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Hydrogen investment set to surge
A new report by Bloomberg Intelligence (BI) has found that investments in hydrogen are now set to surge. During 2018–2020, investments averaged about $1.5bn/y, according to Bloomberg data. This is forecast to increase to $38bn/y during 2019–2040 and $181bn annually during 2041–2070, according to International Energy Agency (IEA) projections.
Overall, the hydrogen revolution may provide a $2.5tn investment opportunity through 2050 for utilities, equipment makers and others seeking to curb emission intensity. Annual demand-growth potential could reach 5–7%, according to Bloomberg NEF, to hit 7% of global energy use by the middle of the decade.
According to BI, companies across many industries are making early bets on hydrogen in order to gain a competitive edge before the market matures. Among energy, chemical and metallurgic companies, Shell, Ørsted, Engie, Neste, Linde and SSAB are making more progress in expanding hydrogen activities than Gazprom, it says.
Within industrials, Alstom has a head start over CAF and Siemens, believes BI. Equipment suppliers, such as Plug Power, ITM Power and Faurecia should also benefit from the hydrogen boom.
Elchin Mammadov, BI Senior Industry Analyst, says: ‘A global climate push to decarbonise industries most in need of environmental remediation could turn hydrogen from a cottage sector into a behemoth with the help of government subsidies that attract investment to meet net zero emissions targets.’
‘Hydrogen would be necessary for the world's largest emitters – the US, China and Europe – to achieve net zero climate targets by 2050–2060 by decarbonising hard-to-abate industries. Investment opportunity abounds, though subsidies are essential for the initial scale-up and to achieve cost reductions, since hydrogen production is very expensive.’
Globally, Europe is leading the way on the number of hydrogen projects thanks to pro-climate policies, including net zero emissions targets adopted by governments and companies.
The EU as well as many of its member states, South Korea and Japan have already developed hydrogen strategies, with the UK following later this year. The EU green hydrogen package envisages a cumulative €150bn investment by 2030 to deploy at least 6 GW of electrolyser capacity to produce up to 1mn tonnes of renewable hydrogen by 2024 and 40 GW by 2030 to make up to 10mn tonnes, according to the BI report.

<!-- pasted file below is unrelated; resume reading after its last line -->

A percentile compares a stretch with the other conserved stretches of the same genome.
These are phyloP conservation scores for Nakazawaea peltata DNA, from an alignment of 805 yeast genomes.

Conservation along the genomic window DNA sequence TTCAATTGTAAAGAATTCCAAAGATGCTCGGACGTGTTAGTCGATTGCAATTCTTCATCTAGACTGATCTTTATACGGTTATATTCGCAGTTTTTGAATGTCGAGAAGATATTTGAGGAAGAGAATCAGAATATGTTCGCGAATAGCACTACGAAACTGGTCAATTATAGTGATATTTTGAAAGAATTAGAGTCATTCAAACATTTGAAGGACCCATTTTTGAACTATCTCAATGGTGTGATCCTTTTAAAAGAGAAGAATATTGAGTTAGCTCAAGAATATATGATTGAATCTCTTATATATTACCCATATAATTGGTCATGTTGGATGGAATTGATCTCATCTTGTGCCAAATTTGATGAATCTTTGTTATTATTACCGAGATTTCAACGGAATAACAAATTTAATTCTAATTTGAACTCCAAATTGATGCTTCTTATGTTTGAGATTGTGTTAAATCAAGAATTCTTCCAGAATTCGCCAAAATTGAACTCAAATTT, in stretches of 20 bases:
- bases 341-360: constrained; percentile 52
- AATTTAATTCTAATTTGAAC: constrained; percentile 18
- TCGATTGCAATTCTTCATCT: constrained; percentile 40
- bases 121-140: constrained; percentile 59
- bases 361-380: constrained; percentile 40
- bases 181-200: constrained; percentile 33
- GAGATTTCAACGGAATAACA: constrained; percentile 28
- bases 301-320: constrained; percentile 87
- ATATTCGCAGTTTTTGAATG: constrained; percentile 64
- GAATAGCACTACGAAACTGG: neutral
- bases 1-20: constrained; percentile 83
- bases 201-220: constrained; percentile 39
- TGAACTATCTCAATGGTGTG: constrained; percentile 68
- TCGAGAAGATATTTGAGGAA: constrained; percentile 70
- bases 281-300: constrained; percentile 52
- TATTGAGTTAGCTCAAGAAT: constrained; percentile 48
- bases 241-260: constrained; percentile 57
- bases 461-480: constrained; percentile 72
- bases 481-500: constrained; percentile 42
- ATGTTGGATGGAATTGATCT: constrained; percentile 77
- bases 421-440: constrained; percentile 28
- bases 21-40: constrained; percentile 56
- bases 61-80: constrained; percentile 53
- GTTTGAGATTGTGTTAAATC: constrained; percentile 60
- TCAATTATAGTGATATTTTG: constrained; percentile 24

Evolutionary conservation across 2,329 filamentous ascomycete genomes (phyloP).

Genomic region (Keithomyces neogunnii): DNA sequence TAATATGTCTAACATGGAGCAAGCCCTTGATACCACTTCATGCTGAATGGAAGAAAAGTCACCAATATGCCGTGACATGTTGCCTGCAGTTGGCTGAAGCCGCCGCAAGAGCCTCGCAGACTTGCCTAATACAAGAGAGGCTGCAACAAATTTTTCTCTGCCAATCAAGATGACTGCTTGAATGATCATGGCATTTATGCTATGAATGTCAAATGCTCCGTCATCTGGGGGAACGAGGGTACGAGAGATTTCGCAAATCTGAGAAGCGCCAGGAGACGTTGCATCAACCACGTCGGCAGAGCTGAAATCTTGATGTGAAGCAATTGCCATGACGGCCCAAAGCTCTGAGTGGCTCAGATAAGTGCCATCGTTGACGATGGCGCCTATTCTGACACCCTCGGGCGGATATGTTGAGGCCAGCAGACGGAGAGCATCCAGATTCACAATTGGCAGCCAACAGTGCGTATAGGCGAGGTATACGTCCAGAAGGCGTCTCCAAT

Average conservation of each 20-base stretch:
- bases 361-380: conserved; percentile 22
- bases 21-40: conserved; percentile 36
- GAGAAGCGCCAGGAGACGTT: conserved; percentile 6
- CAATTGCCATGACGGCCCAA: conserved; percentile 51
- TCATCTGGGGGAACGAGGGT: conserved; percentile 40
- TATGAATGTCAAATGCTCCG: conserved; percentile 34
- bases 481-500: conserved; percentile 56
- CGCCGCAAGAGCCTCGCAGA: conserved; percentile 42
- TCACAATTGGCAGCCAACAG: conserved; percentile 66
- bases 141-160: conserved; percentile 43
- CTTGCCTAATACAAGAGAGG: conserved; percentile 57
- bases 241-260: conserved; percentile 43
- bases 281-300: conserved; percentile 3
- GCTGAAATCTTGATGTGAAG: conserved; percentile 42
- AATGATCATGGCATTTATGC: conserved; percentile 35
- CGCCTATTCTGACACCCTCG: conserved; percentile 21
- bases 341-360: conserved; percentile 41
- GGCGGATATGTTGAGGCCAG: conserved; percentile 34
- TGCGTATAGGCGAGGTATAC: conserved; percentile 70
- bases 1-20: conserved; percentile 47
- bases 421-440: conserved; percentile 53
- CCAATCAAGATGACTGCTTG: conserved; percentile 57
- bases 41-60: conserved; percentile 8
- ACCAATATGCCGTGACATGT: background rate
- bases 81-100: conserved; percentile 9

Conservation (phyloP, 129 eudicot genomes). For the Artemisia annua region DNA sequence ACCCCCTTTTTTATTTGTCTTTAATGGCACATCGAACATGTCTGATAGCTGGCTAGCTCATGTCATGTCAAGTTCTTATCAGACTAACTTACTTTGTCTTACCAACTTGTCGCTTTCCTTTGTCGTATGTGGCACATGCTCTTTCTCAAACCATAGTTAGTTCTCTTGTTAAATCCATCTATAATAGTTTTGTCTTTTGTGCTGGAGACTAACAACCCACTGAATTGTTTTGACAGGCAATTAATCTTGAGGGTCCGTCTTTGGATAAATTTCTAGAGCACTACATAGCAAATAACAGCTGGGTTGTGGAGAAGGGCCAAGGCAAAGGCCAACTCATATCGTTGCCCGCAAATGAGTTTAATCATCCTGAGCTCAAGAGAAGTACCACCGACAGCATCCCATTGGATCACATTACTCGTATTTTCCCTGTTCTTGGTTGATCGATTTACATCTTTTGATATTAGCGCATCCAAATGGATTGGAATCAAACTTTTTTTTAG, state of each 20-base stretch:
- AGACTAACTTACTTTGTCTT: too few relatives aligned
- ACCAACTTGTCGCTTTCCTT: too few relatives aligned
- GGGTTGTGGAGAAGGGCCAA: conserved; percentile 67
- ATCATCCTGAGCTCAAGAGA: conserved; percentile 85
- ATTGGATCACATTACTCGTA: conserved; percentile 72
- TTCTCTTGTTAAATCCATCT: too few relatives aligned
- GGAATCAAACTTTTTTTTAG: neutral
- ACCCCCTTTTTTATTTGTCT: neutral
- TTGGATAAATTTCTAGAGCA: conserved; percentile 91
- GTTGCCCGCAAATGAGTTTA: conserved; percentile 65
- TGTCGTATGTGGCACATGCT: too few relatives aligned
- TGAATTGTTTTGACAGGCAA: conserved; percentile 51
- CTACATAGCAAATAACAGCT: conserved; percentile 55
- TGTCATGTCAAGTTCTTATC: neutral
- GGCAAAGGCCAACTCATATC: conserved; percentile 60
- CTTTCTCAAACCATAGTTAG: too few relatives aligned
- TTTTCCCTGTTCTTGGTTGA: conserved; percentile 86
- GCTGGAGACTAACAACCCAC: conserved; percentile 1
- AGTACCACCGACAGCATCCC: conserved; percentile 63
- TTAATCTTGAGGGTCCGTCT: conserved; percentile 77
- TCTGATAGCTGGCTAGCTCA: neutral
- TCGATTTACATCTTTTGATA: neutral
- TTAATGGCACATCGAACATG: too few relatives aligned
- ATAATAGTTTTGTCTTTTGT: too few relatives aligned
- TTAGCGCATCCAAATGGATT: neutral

Mammadov adds: ‘Governments will need to develop new policies and regulation and initially offer subsidies such as contracts for difference, high carbon prices or low taxes, faster deployment of low-cost renewable energy to address the chicken-and-egg problem facing hydrogen producers, infrastructure operators and potential consumers. To encourage regulated utilities to invest in hydrogen networks, authorities will have to allow grid operators to include hydrogen-related works in their rate base.’
Uncertainty on future carbon prices, government subsidies, economies of scale and the learning curve means there is a huge variation in forecasts for hydrogen investment and consumption growth. Analyst Wood Mackenzie, for example, estimates that a cumulative $1tn of capital investments will be needed by 2050, while the IEA's projections imply about $2.5tn during that period. Similarly, there is also a wide variation in projections for hydrogen demand in 2050, with Bloomberg more bullish than Wood Mackenzie and the IEA. However, BI believes that hydrogen offers growth opportunities to utilities (Ørsted, RWE, Snam), manufacturers (NEL, Plug Power, Alstom), refiners (Neste), transport (Nikola), metals and mining (Anglo American, ThyssenKrupp) and other companies seeking to curb emission intensity (Linde, Equinor).